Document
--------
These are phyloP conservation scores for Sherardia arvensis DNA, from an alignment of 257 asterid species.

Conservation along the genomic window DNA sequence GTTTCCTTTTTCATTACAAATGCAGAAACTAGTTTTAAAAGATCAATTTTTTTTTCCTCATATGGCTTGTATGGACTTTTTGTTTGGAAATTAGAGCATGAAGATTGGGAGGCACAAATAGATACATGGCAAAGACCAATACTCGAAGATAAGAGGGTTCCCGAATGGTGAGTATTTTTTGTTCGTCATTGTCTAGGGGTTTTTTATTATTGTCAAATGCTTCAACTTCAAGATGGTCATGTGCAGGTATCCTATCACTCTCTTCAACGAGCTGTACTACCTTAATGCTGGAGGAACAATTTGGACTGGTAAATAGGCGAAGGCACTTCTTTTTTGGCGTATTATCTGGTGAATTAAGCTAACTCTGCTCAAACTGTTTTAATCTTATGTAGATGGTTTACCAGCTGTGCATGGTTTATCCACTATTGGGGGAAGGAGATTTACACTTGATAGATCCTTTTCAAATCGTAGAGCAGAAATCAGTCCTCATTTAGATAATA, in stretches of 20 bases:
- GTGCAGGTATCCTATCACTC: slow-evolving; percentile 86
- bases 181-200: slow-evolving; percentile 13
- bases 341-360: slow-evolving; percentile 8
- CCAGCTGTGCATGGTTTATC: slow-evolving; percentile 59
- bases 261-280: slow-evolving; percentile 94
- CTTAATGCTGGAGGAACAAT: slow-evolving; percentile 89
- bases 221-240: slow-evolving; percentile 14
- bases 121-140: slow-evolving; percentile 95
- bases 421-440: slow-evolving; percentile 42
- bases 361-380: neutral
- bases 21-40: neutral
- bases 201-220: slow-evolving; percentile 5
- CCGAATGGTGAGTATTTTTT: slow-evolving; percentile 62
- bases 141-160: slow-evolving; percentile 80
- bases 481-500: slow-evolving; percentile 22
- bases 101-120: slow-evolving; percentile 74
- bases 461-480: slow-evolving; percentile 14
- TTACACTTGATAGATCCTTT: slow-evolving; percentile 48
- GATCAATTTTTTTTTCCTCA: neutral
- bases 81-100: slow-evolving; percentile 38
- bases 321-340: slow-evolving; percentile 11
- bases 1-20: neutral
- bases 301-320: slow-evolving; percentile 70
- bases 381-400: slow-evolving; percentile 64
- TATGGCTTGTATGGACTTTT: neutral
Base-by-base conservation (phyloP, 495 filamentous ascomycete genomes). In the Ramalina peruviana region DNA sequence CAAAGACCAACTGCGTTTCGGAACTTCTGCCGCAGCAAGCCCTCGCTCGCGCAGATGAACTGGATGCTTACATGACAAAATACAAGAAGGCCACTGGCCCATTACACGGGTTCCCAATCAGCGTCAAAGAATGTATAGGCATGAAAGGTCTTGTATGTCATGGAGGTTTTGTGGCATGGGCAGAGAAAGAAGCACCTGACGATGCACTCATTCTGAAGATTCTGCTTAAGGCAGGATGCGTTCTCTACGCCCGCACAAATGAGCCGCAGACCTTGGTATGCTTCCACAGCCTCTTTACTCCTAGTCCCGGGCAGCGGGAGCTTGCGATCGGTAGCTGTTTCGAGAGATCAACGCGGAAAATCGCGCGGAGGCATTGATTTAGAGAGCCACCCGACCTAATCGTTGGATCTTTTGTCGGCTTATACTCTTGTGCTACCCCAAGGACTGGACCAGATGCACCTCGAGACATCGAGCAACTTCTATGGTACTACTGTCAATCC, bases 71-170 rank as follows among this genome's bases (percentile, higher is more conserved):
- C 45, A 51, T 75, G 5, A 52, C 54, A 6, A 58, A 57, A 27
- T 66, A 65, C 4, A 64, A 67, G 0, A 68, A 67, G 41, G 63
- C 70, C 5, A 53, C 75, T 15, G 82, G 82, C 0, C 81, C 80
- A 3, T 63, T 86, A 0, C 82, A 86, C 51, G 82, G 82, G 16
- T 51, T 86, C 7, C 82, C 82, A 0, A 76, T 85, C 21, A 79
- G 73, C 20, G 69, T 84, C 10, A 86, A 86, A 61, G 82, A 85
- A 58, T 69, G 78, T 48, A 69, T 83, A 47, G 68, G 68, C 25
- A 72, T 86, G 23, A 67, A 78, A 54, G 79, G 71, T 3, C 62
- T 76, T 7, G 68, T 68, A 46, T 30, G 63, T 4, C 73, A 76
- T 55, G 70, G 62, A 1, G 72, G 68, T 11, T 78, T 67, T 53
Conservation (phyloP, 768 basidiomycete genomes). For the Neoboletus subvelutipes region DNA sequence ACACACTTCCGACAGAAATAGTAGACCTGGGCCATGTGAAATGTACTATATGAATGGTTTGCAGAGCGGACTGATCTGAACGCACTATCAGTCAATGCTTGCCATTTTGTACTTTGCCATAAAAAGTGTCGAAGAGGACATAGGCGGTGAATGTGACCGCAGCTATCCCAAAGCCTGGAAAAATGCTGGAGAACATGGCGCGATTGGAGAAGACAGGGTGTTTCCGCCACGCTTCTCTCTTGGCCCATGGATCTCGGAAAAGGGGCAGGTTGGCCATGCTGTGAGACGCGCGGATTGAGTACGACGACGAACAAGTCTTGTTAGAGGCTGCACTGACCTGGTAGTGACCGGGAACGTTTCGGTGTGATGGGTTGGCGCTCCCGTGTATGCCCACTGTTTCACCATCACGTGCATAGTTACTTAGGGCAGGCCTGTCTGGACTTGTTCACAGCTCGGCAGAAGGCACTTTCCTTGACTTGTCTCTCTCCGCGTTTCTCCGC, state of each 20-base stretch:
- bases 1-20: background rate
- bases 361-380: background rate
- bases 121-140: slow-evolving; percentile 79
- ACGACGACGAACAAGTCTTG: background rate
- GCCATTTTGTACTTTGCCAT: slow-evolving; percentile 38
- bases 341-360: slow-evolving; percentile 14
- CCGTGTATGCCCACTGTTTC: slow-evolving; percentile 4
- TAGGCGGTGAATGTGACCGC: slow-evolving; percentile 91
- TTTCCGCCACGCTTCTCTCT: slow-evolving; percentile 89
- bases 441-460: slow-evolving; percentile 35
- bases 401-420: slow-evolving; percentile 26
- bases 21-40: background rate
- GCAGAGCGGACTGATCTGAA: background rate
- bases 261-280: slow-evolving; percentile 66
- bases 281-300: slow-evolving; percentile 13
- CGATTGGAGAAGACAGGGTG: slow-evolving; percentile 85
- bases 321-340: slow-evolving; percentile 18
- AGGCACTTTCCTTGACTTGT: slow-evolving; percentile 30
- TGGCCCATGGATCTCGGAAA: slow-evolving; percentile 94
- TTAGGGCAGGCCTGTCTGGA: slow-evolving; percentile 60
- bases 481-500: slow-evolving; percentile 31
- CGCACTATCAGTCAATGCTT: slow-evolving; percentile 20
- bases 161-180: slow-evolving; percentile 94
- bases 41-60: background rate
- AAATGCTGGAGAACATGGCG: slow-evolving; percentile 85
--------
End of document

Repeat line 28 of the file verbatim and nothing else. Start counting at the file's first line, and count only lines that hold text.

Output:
Base-by-base conservation (phyloP, 495 filamentous ascomycete genomes). In the Ramalina peruviana region DNA sequence CAAAGACCAACTGCGTTTCGGAACTTCTGCCGCAGCAAGCCCTCGCTCGCGCAGATGAACTGGATGCTTACATGACAAAATACAAGAAGGCCACTGGCCCATTACACGGGTTCCCAATCAGCGTCAAAGAATGTATAGGCATGAAAGGTCTTGTATGTCATGGAGGTTTTGTGGCATGGGCAGAGAAAGAAGCACCTGACGATGCACTCATTCTGAAGATTCTGCTTAAGGCAGGATGCGTTCTCTACGCCCGCACAAATGAGCCGCAGACCTTGGTATGCTTCCACAGCCTCTTTACTCCTAGTCCCGGGCAGCGGGAGCTTGCGATCGGTAGCTGTTTCGAGAGATCAACGCGGAAAATCGCGCGGAGGCATTGATTTAGAGAGCCACCCGACCTAATCGTTGGATCTTTTGTCGGCTTATACTCTTGTGCTACCCCAAGGACTGGACCAGATGCACCTCGAGACATCGAGCAACTTCTATGGTACTACTGTCAATCC, bases 71-170 rank as follows among this genome's bases (percentile, higher is more conserved):